Alkenes contain a weak n-bond between carbon atoms apart from C-C, G-bond. Their it- electrons are less tightly held and can attract electrophiles and repel nucleophiles.

Alkenes, therefore, easily undergo electrophilic addition reactions across their double bonds. Electrophilic additions are addition reactions initiated by the attack of an electrophile.

As a result of electrophilic addition, a weak TE – bond (251 KJ mol-l) is broken and two strong G – bonds (2 x 347 = 694 KJ mol-l) are formed. There is a net gain of 443KJ mol-1 of energy (i.e. 694 – 251). Thus,addition reactions are energitically favourable ones as energy is released in comparison with electrophilic substitution reactions. Some important electrophilic addition reactions alongwith their mechanisms are briefly discussed in this chapter.

  1. Addition of Halogens :

Halogens such as Cl2 and Br2 readily add to alkenes to form 1, 2 – dihaloalkanes. For example :

The order of reactivity of halogens to alkenes is:

Fluorine > Chlorine > Bromine > Iodine

Fluorine reacts with alkenes too rapidly and exothermally to be controlled while iodine does not react with alkenes under ordinary conditions. During the addition of bromine to alkenes, the orange red colour of bromine is disappeared since the dibromoalkane is colourless. This reaction is, therefore, used as a test for unsaturation in organic compound especially.

Mechanism :

To illustrate this mechanism, let us take the addition of bromine to ethylene as an example. the mechanism consists of two steps ;

Step 1 : The π- electrons of ethylene molecule attacks the vacant orbital of one of the bromine atom to form a π- complex. The electron – electron repulsion cause the polarisation of Br – Br. bond enabling 7_7e 7t- electrons to attack the electron deficient bromine atom. The π- complex subsequently forms a carbocation and a bromide anion. This slow step is the rate- determining step of the reaction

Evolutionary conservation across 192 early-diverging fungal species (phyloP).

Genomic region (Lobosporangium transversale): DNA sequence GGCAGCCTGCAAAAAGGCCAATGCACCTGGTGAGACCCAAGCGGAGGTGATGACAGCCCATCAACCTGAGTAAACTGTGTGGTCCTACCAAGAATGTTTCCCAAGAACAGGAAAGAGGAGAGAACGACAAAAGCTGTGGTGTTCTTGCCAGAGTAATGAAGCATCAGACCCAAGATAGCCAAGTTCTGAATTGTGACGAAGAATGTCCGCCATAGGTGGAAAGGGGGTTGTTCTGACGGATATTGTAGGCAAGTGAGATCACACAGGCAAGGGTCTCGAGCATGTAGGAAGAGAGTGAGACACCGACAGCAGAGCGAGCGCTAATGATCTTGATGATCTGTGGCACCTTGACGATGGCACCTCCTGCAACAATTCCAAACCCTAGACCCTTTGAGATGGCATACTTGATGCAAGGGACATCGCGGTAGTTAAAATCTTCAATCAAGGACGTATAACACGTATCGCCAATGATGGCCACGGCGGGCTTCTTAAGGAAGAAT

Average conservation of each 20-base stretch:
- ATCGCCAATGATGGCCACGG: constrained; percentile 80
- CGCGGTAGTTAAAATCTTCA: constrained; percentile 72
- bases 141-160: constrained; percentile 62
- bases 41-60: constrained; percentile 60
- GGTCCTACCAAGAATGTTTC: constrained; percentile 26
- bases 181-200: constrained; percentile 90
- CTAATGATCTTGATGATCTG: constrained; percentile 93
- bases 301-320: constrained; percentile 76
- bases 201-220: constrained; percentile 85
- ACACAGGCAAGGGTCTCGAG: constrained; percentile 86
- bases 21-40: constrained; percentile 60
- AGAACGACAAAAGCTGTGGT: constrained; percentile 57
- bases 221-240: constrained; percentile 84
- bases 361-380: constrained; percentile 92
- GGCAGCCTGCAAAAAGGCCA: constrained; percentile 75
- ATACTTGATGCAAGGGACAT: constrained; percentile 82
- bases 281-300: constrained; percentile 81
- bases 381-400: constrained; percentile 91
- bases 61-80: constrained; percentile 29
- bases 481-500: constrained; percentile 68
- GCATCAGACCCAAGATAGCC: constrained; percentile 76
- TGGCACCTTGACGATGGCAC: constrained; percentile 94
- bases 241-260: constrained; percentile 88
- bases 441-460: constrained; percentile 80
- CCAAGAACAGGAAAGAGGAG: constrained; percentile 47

However. the formation of a carbocation fails to explain the following :

(i)The absence of product, cis – 1,2 – dibromocycloalkane in the addition of bromine to cycloalkenes.

(ii)The lack of rearranged products as carbocation can undergo rearrangement.

Cyclo Halonium ion Mechanism :

Since the addition of halogens to alkenes always give trans – :.Aides and the rearrangement of intermediate carbocation is not obserbed, it is therefore postulated that -e mechanism involves a cyclic bromonium ion instead of a simple carbocation. The cyclic bromonium ion probably  formed a π- complex.

In cyclic bromonium ion, the attack of the bromide ion can occur only from the backsides of the bromine m (forming the bridge) since the attack from the front side will be hindered by this bulky bromine atom. is is why addition of halogen to alkene gives trans – 1,2- dihaloalkenes.

  1. Addition of halogen acids :

Halogen acids like HCI, HBr or HI add to alkenes forming alkyl halides. Y 10- –C-C-1 , Alkyl halide.